Brett Mullan, NIWA
Although the mean Southern Oscillation Index (SOI) for the past three months has been below normal (–0.4), and equatorial sea surface temperatures are above average, the El Niño–Southern Oscillation (ENSO) is predicted to be in “neutral” mode over the summer. So how different from normal do conditions need to be, to be declared an ENSO event?
Given the very wide interest in the climate impacts of ENSO, it is perhaps surprising that there is no universally accepted definition of an ENSO event. There is certainly qualitative agreement on typical characteristics associated with El Niño and La Niña periods. El Niños are characterised by:
- higher than normal sea surface temperatures (SSTs) across much of the central and eastern tropical Pacific
- weaker easterly trade winds
- higher than normal pressures over Indonesia
- an eastward shift in rainfall into the central tropical Pacific.
Opposite conditions characterise La Niñas.
Improved observations now allow important subsurface oceanographic features to be identified too. For example, El Niños have higher than normal subsurface temperatures in the eastern tropical Pacific, and a deeper thermocline (the boundary between warm well-mixed surface waters and colder deep water).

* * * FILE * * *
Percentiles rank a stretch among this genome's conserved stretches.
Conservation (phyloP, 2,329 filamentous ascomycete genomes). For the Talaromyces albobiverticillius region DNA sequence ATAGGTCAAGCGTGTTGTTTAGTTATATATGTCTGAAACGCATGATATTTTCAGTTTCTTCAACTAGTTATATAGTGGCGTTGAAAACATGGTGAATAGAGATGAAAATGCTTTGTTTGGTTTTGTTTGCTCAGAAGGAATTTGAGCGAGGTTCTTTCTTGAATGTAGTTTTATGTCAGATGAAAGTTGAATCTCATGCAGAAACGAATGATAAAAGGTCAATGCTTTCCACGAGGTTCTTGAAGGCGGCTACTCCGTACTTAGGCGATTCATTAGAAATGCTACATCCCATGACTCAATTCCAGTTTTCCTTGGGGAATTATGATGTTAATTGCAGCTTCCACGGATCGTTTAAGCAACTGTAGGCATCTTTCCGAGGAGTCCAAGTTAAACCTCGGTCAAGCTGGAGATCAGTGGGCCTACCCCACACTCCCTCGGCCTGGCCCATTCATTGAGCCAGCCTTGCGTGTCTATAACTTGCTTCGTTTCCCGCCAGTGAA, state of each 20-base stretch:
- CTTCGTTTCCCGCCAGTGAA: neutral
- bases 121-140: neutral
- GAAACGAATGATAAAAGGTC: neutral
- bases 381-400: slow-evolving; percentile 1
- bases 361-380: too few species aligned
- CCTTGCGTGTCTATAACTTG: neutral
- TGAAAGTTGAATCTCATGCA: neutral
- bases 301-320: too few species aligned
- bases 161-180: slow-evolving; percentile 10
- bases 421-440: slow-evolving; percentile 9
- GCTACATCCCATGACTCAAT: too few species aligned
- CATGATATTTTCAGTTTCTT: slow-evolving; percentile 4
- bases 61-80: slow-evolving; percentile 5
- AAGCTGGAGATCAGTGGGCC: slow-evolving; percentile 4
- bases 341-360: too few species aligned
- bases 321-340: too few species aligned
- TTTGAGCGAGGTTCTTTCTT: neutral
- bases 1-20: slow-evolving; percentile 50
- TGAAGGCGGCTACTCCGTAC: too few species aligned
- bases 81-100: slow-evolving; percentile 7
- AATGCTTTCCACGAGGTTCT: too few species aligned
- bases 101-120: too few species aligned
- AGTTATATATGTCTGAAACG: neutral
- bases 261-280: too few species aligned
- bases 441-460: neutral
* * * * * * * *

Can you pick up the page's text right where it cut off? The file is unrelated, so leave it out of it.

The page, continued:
However, when it comes to a quantitative definition of ENSO, and an unambiguous list of past events, there is no single agreed approach. ENSO events have been identified most commonly using either the Southern Oscillation Index or an index of tropical Pacific sea surface temperatures. Other researchers have suggested various combinations of these and other factors, such as rainfall and wind.
Any quantitative definition of an ENSO event requires choices to be made about a number of aspects, including:
- what index to use
- what threshold values to use for those indexes
- how long should the condition persist
- whether to allow short-lived exceptions within a period defined as an event.
For research purposes, the use of an SST index (derived from an area of the equatorial Pacific known as Niño3.4) is now the most common method for defining ENSO, at least for events from about 1950 and later. The SOI is still preferred for events earlier in the historical record. The adjacent table lists ENSO seasons based on the Niño3.4 five month running mean SST exceeding ±0.4 °C for at least 6 consecutive months (a definition that is gaining acceptance).
Waves breaking over Wellington's south coast. Somewhat enhanced on-shore winds are expected from the southwest over the next three months. (Photo: Alan Blacklock)